What is Sleep Apnea?
Sleep apnea is a serious condition that affects millions of Americans. It occurs when breathing is blocked or partially blocked during sleep, causing your lungs to not receive enough oxygen. If left untreated, those who suffer from sleep apnea can experience significant health-related problems such as:
- Coronary artery disease
- High blood pressure
- High blood pressure in the lungs
- Restless sleep
- Heart failure
Our doctors are trained in sleep medicine to treat sleep apnea with the latest techniques to ensure you’re getting the care you need to restore your healthy, restful night’s sleep. Working in coordination with board certified sleep physicians, our doctors can create a comprehensive treatment plan just for you.
What are Symptoms of Sleep Apnea?
While excessive or disruptive snoring is the most common symptom, there are many other indicators that may signal you have sleep apnea:
- Persistent snoring
- Daytime exhaustion
- Repeatedly waking up and gasping during sleep
- Morning headaches
- Short-term memory problems
- Waking up with sore or a dry mouth
- Stop breathing during sleep
- Tossing and turning during sleep
- Weight gain
Who Is At Risk For Sleep Apnea?
Even though sleep apnea can affect anyone regardless of age, weight, and gender, these factors indicate a higher likelihood of having sleep apnea:
- Mouth breathing: Sleeping with the mouth open is a sign that the nasal airway is obstructed. Nasal obstruction causes the jaw to drop, reducing the diameter of the pharyngeal airway and increasing the likelihood of obstructive sleep apnea. If you know a sleeping mouth breather, they may be suffering from obstructive sleep apnea.
- Excess weight: Fat deposits around the neck and chin may obstruct your breathing. Keep in mind though, not everyone who has sleep apnea is overweight. Thin people suffer from OSA as well.
- Neck size (circumference): People with large neck circumferences tend to have narrowed airways as a result. Men with a 17-inch neck size and women with a 16-inch neck size are at higher risk. Another risk factor is excess skin from the chin to the neck.
- Family history: If you have family members who suffer from OSA or snoring, you may be at increased risk. There is a hereditary link associated with sleep apnea.
- Use of alcohol or other sedatives: These substances cause the muscles in your throat to relax, exacerbating sleep breathing issues such as OSA.
- Smoking: Smokers are three times more likely to suffer from OSA than their non-smoking counterparts. Smoking tends to cause inflammation and fluid retention in the airway, resulting in less space for air to pass through the airway.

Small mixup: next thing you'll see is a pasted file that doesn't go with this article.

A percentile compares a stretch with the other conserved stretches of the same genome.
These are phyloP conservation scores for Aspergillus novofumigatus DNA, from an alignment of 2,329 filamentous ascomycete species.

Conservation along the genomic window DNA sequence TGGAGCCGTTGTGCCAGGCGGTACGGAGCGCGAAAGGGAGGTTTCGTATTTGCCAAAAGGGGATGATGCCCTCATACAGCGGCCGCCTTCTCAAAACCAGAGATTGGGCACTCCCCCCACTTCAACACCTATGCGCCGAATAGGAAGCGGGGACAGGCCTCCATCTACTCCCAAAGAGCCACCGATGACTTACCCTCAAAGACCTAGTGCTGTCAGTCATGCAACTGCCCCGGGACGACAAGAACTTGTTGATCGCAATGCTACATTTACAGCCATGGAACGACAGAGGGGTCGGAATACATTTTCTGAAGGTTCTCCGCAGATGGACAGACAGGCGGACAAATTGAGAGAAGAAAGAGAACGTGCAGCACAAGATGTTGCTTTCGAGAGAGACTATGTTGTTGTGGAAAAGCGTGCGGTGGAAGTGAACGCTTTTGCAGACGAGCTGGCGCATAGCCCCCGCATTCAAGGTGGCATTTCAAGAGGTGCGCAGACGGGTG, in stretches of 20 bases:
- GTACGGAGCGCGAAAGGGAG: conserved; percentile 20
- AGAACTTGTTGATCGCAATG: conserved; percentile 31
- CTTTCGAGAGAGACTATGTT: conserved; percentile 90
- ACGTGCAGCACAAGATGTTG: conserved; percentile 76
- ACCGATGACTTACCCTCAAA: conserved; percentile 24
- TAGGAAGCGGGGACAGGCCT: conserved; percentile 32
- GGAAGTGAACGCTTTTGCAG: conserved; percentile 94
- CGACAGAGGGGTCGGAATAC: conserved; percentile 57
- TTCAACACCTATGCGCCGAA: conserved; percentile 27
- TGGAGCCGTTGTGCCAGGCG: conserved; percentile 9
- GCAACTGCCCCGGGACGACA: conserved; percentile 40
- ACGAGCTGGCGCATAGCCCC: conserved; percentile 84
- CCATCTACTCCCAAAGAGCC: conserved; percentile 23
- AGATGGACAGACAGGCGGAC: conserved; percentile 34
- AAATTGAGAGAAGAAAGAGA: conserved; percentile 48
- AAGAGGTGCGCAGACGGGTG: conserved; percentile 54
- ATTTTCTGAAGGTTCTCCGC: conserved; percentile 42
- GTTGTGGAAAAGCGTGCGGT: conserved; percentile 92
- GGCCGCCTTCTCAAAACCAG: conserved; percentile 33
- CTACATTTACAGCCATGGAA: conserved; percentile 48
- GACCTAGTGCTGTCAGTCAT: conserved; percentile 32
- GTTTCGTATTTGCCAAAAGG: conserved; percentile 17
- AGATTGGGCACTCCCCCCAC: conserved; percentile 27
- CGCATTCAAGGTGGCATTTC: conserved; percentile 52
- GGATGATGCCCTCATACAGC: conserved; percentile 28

- Being a male: Men are projected to be twice as likely to have sleep apnea. This gap narrows as age increases. Once women reach menopause, the ratio is almost equal.
- Age: OSA occurs significantly more often in adults that are older than 40.
- A narrowed airway: You may have a naturally narrowed airway. This is more common in women than in men, and could be a strong indicator of sleep apnea in women.
- Enlarged tonsils and/or adenoids: Your tonsils and/or adenoids may become enlarged, which lessens the amount of room for air to pass through your airway. In children, this is the most common cause of sleep apnea, in which removal is the most effective solution.
- Jaw structure: A lower jaw that is undersized compared to the upper jaw.
Sleep Apnea Statistics
Public health and safety are threatened by the increasing prevalence of obstructive sleep apnea, which now afflicts at least 25 million adults in the US, according to the National Healthy Sleep Awareness Project. (AASM News Archive)
“Obstructive sleep apnea is destroying the health of millions of Americans, and the problem has only gotten worse over the past two decades”, American Academy of Sleep Medicine President Dr. Timothy Morgenthaler.
Findings from new studies emphasize the negative effects of sleep apnea on the brain and heart health: however, these health risks can be reduced through the effective treatment of sleep apnea. (AASM News Archive).
A person afflicted with untreated obstructive sleep apnea is up to 4 times more likely to have a stroke, as well as 3 times more likely to have heart disease.
Approximately 50% of all patients who have hypertension, or high blood pressure, are also afflicted with obstructive sleep apnea.
People suffering from OSA are as much as 6 times more likely to be involved in a car crash than those without sleep disorders. This is due to the fact that they are drowsy from lack of sleep.
What can Happen if Sleep Apnea is not Treated?
Obstructive sleep apnea causes hypertension, diabetes, high blood pressure and if left untreated, could reduce life expectancy by 10 years or more. With 95% of those suffering from obstructive sleep apnea undiagnosed, sleep apnea may be the number one cause of death.
Oral appliance therapy is used as an alternative to CPAP. It provides a non-invasive form of treatment that has a high level of compliance as it is comfortable, quiet, portable and effective. According to the American Academy of Sleep Medicine, oral appliances are an appropriate 1st line treatment option for sleep apnea patient “with mild to moderate OSA who prefer them to CPAP, or who do not respond to…or who fail treatment attempts with CPAP”. Oral appliances are also the next best treatment option for severe sleep apnea patients who cannot or will not tolerate CPAP.
Contact Us to Learn More
To learn more about Sleep Apnea, please reach out to our practice today.